Want Commitment? Let Yourself Be Judged

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Because I went to a university with a 15:1 male-to-female ratio and found myself a widow at age 34, I have a little experience with dating.
One big mistake people make while dating, assuming their goal is to find and marry a great guy or gal, is trying to duck being judged.
They do what they believe others want or expect, hoping to be selected as good enough to commit to. They fear rejection. All they manage to do is postpone rejection until after the wedding, when it hurts more and costs more.
If you seek a marriage partner, dating is the proper time to judge and be judged. Let yourself be seen and known and judged. Perfect the art of bouncing back from rejection, sure in the knowledge that while you may be able to convince someone to date you, you must find a spouse.
Commitment requires that you judge and let yourself be judged.

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Patty Newbold

I am a widow who got it right the second time. I have been sharing here since February 14, 2006 what I learned from that experience and from positive psychology, marriage research, and my training as a marriage educator.

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  • I sometimes feel funny about how much I love the Assume Love blog, since I’ve never been married. But reading the blog has helped me make big shifts in how I approach dating and in what I think about when I envision a future with a particular man. I’m learning to sort out what to be flexible about and what’s non-negotiable, and far more than I thought is in the “flexible” pile. But one non-negotiable for a partner of mine is that they have to want to be with me — the REAL me. This post’s point should be obvious, but it’s easy to lose sight of in the moment, particularly with a date who is very attractive!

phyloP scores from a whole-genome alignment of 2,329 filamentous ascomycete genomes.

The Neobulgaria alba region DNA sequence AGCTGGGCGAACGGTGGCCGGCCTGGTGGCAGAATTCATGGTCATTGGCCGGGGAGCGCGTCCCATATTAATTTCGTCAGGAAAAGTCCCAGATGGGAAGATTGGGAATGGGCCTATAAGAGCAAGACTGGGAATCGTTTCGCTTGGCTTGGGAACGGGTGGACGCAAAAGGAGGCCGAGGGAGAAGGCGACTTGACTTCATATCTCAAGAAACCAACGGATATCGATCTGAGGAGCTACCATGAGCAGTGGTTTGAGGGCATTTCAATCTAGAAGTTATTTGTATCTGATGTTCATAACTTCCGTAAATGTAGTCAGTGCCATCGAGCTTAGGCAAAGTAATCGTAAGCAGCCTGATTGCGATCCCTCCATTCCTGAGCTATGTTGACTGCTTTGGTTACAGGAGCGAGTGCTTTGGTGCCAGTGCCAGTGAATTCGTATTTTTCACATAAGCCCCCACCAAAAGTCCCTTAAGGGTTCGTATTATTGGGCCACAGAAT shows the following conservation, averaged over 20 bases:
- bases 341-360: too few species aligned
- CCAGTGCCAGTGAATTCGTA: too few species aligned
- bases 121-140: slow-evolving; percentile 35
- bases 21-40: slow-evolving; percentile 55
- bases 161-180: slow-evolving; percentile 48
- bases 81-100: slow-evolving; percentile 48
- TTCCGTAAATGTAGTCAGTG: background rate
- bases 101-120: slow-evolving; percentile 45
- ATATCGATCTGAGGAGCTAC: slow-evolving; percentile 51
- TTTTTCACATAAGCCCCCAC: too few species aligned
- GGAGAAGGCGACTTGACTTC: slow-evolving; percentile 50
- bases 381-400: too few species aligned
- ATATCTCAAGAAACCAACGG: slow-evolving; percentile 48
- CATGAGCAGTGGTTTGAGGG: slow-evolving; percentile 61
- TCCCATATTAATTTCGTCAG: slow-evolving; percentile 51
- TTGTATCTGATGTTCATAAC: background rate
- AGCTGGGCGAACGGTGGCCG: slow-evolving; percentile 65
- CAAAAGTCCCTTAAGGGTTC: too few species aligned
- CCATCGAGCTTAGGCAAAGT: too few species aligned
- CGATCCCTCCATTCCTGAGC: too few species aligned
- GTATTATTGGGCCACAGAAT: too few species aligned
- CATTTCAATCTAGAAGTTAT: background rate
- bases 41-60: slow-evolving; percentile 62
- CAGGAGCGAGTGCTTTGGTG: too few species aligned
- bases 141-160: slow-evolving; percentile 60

• That is a great inflexible, Roodle!
    When you discover you’re on the wrong bus, your best move is not to try to persuade the driver your route would be better for him nor to wait for him to guess where you’re headed, but to get off the bus and wait for another.

Patty Newbold

I am a widow who got it right the second time. I have been sharing here since February 14, 2006 what I learned from that experience and from positive psychology, marriage research, and my training as a marriage educator.

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